Updated 12.14.2018: After every terrorist attack, especially the ones targeting tourism, I receive emails about how to travel safely on an international trip. Some of you ask about the precautions to be taken. Others wonder if they should cancel upcoming trips altogether.
Each terrorism event—the latest being the shooting at the Strasbourg Christmas Market in France—creates an avalanche of Internet travel articles encouraging you to go despite the awful event that’s just happened. Raising my hand here. After 911, I wrote one that I called traveling in terrorist times.
While travel cheerleading is a good thing—exploring other cultures and countries encourages understanding—it would be irresponsible of me to push you out into the world without including tips for taking care of yourself, including dealing with the fear and traveling safely.
Tips to travel safely during a crisis
When it comes to anxiety, travel expert, Wendy Perrin, wrote an excellent article about how to deal with the fear. While I agree that we shouldn’t give in to fear, I also suggest that you check your anxiety meter. If the needle veers to the “I’ll be worried the entire trip and unable to enjoy myself,” then you need to change plans to a destination that feels safer to you.
But if you’ve measured the fear against the desire to see a destination and the destination has won out, go prepared. I’m sharing the safe travel strategies that Alan and I use. Not only are they invaluable during a major event such as a terrorism attack, they’re also useful during any type of emergency.
Travel precautions to take before you go
Register with the U.S. State Department’s Smart Traveler Enrollment Program. After enrolling, you’ll receive information about safety conditions from the U.S. Embassy for the countries that you’re visiting. Registering also alerts the U.S. Embassy as to your whereabouts in case the embassy needs to contact you during a crisis. And the program provides a way for family and friends to reach you in case of an emergency
Research the location of the U.S. Embassy or Consulate for every destination that you visit. Create a document of addresses and phone numbers to store electronically on your phone. Print out another copy just in case your phone stops working. Knowing where to go or whom to contact during a crisis is crucial to your safety.
Send a copy of your itinerary, with accommodation addresses and contact numbers, to a family member or friend. Knowing exactly where you’re supposed to be is a relief to them during emergency situations.
Create a telephone tree for family and friends. Assign one person as the captain. This way, you’ll only have one person to call in case of an emergency. Often during a weather event, natural disaster or terrorist crisis, phone connectivity is limited. Being able to make that one call will greatly relieve friends and family at home.
Pack medications in your carryon. And if your life depends on that medication, carry at least two weeks worth even on shorter trips. You never know what delays may occur.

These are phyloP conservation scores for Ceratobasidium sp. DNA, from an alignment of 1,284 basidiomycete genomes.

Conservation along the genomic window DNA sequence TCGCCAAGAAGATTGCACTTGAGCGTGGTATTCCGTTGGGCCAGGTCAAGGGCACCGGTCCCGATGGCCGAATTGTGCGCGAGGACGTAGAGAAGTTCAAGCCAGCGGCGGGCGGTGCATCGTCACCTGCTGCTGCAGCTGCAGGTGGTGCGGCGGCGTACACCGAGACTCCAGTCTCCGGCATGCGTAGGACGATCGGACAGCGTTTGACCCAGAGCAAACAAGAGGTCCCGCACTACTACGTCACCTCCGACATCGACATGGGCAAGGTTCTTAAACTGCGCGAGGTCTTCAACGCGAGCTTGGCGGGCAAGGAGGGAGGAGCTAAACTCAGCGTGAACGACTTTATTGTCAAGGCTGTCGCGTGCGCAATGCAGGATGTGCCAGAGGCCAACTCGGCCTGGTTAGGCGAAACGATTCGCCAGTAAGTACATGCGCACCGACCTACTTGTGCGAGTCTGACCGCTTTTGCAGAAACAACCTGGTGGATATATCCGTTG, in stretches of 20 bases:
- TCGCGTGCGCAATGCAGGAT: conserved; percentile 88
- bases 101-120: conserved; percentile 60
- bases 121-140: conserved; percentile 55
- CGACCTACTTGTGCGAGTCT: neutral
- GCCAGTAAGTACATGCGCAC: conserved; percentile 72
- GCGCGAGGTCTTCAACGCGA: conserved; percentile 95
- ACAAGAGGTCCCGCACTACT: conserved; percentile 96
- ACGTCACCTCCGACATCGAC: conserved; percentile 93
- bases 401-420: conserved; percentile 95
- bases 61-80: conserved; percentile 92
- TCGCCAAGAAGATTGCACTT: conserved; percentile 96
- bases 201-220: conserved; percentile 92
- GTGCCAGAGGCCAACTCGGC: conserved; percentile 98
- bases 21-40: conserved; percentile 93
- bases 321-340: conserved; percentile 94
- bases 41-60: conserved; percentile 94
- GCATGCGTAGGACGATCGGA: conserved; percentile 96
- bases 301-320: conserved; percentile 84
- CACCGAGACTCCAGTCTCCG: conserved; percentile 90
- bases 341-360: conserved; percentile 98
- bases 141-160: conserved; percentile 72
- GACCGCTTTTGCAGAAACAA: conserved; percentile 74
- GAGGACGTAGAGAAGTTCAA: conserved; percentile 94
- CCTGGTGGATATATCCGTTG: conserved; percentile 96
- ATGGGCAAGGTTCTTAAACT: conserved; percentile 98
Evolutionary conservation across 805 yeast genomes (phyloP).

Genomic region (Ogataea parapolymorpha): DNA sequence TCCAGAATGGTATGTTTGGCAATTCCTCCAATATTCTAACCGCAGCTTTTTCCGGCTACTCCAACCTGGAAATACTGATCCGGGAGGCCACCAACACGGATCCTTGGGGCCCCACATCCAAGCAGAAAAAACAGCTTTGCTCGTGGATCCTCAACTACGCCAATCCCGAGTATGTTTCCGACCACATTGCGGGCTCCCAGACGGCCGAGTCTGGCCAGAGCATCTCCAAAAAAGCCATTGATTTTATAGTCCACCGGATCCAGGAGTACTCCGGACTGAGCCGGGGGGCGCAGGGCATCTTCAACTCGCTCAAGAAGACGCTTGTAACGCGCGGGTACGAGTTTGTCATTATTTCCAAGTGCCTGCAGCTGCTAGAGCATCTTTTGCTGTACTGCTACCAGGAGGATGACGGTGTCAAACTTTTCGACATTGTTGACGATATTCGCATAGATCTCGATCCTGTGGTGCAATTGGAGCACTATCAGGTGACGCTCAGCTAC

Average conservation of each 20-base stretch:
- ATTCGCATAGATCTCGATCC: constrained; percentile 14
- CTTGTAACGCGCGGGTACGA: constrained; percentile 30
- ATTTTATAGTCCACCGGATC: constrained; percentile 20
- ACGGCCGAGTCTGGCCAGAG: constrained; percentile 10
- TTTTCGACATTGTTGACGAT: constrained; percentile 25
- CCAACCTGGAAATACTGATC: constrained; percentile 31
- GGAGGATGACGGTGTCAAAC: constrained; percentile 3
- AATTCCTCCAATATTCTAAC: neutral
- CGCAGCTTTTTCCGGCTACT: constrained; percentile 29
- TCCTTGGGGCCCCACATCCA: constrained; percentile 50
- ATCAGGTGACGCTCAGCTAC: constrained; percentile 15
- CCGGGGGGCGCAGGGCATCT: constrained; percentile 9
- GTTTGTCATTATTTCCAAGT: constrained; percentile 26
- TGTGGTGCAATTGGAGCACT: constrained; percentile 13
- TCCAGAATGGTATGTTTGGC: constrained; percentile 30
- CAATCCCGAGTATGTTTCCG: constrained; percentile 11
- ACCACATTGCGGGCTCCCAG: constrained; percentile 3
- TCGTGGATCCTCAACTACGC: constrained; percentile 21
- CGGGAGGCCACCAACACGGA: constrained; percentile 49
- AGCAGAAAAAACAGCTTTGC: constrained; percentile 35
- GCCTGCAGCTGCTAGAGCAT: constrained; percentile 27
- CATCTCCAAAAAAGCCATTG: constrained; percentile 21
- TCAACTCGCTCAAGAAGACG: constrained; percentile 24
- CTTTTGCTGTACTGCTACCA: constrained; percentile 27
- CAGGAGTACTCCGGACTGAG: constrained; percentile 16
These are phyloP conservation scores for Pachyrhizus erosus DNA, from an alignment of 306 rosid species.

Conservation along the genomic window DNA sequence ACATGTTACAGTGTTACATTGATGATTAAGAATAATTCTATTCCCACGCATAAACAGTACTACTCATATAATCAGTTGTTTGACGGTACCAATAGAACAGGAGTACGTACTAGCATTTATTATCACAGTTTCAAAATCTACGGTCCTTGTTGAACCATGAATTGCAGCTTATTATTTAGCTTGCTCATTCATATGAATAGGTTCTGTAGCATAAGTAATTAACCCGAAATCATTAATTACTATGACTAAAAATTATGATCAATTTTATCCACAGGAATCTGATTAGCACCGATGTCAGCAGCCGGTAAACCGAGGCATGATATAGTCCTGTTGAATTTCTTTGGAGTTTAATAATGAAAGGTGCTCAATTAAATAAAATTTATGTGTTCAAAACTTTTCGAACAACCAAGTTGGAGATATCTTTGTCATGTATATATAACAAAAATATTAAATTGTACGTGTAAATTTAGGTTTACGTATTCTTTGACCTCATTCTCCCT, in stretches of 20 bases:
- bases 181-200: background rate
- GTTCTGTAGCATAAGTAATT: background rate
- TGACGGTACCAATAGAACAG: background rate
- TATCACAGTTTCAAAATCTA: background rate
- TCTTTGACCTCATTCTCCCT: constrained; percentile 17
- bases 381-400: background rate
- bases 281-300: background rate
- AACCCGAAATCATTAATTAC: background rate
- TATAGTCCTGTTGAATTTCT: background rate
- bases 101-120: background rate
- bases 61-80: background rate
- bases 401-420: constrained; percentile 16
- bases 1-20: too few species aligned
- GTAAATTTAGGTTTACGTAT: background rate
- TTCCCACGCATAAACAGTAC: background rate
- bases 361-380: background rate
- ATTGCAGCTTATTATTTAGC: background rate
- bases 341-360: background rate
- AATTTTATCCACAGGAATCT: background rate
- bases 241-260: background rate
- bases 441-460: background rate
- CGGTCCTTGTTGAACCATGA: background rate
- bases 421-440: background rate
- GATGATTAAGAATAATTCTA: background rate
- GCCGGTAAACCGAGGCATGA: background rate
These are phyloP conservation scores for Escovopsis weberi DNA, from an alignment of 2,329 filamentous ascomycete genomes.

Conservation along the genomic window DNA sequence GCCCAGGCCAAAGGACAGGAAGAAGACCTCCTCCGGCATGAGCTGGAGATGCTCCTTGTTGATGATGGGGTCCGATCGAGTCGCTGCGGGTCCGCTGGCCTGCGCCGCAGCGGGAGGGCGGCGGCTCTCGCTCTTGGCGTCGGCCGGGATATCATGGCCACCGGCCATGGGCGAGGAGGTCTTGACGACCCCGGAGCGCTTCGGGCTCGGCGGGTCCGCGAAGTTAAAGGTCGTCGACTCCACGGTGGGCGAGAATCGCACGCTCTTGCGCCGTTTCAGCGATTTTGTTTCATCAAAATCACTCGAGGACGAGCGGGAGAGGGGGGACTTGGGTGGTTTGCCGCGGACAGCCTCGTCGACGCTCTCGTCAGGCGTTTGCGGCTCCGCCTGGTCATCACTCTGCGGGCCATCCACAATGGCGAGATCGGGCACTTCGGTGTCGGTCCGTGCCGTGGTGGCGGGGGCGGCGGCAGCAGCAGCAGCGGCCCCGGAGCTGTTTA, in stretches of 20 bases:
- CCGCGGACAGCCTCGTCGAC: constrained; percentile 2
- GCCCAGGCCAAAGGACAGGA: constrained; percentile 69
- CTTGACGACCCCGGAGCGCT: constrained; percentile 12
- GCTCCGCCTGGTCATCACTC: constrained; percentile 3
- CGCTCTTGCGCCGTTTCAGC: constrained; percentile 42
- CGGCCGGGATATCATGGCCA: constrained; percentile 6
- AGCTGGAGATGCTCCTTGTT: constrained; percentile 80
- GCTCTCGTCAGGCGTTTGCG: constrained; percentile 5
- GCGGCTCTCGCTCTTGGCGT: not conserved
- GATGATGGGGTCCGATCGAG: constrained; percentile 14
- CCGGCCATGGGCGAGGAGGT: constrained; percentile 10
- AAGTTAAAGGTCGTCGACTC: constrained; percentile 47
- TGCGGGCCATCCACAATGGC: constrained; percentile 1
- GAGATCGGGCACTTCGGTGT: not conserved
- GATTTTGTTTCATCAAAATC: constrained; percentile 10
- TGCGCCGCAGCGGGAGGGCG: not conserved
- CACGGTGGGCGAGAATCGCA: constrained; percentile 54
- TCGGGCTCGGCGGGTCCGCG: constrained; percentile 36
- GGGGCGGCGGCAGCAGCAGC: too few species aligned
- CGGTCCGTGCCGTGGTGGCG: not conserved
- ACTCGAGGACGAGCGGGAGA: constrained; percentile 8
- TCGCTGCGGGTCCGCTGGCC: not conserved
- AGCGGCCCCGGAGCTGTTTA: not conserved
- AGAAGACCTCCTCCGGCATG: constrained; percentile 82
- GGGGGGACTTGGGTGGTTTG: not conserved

Join a medical evacuation program. Hopefully you won’t need it but if you are hospitalized, programs like MedjetAssist will transport you to the hospital of your choice. This means you can come home to heal. Most medical insurance takes you to the closest hospital from where the injury occurred, wherever that might be.
Travel safety tips for during the trip
Stay aware. It’s easy to become engrossed in checking text messages, taking photos or anticipating a trip so that we ignore what’s happening around us. Pay attention, especially for scenarios that don’t look quite right to you. If you’re in a crowd of people, it’s 90 degrees outside and someone is wearing a heavy jacket and acting oddly, move away from that person. Express your concerns to a police officer, if there’s one around. Listen to your gut feelings.
Don’t hang out in the airport terminal. Time your arrival at the terminal to the opening of the ticket counter for international flights. Check in, then immediately continue through the security line to the gate areas rather than wandering through restaurants and shops of the main terminal. Most airport bombings happen in the terminal before security. Even if there’s a heavy security presence before the terminal, travelers are still vulnerable. Continuing through to the gate areas or lounges offers an extra layer of protection.
Plan your exit. Find the closest building exit to you, whether you’re in a café, theater, hotel room or airport. This is good advice even when you’re at home. Accidents happen, roofs cave in, bad things occur. Stay alert and have a plan.
Carry important papers on your person. Wear a travel money belt that can be tucked into clothing to carry passport, money, credit cards and emergency information. Bonus points if it contains RFID blocking technology. A fanny pack is another alternative. Yes, they look dorky but when that emergency happens, you’ll keep the important stuff with you.
Always have a plan to meet at a particular spot should you become separated from friends or family.
And I’ll end with a bit of travel cheerleading. Yes, you can follow all of my travel safely tips and still end up hurt, or worse. But statistics show that you have a much greater chance of dying in a car wreck than in a terrorist attack. The only difference is that the tragedy won’t be reported worldwide for days, further emphasizing the fear of the event. So be smart about your travels, know your anxiety tolerance, then go explore the world.
Did you know that we publish a weekly broadcast with the latest articles from My Itchy Travel Feet, timely trip inspiration and travel deals? Subscribe by clicking here and checking the “Weekly Updates” box. We offer a monthly newsletter, too. Why not sign up for both?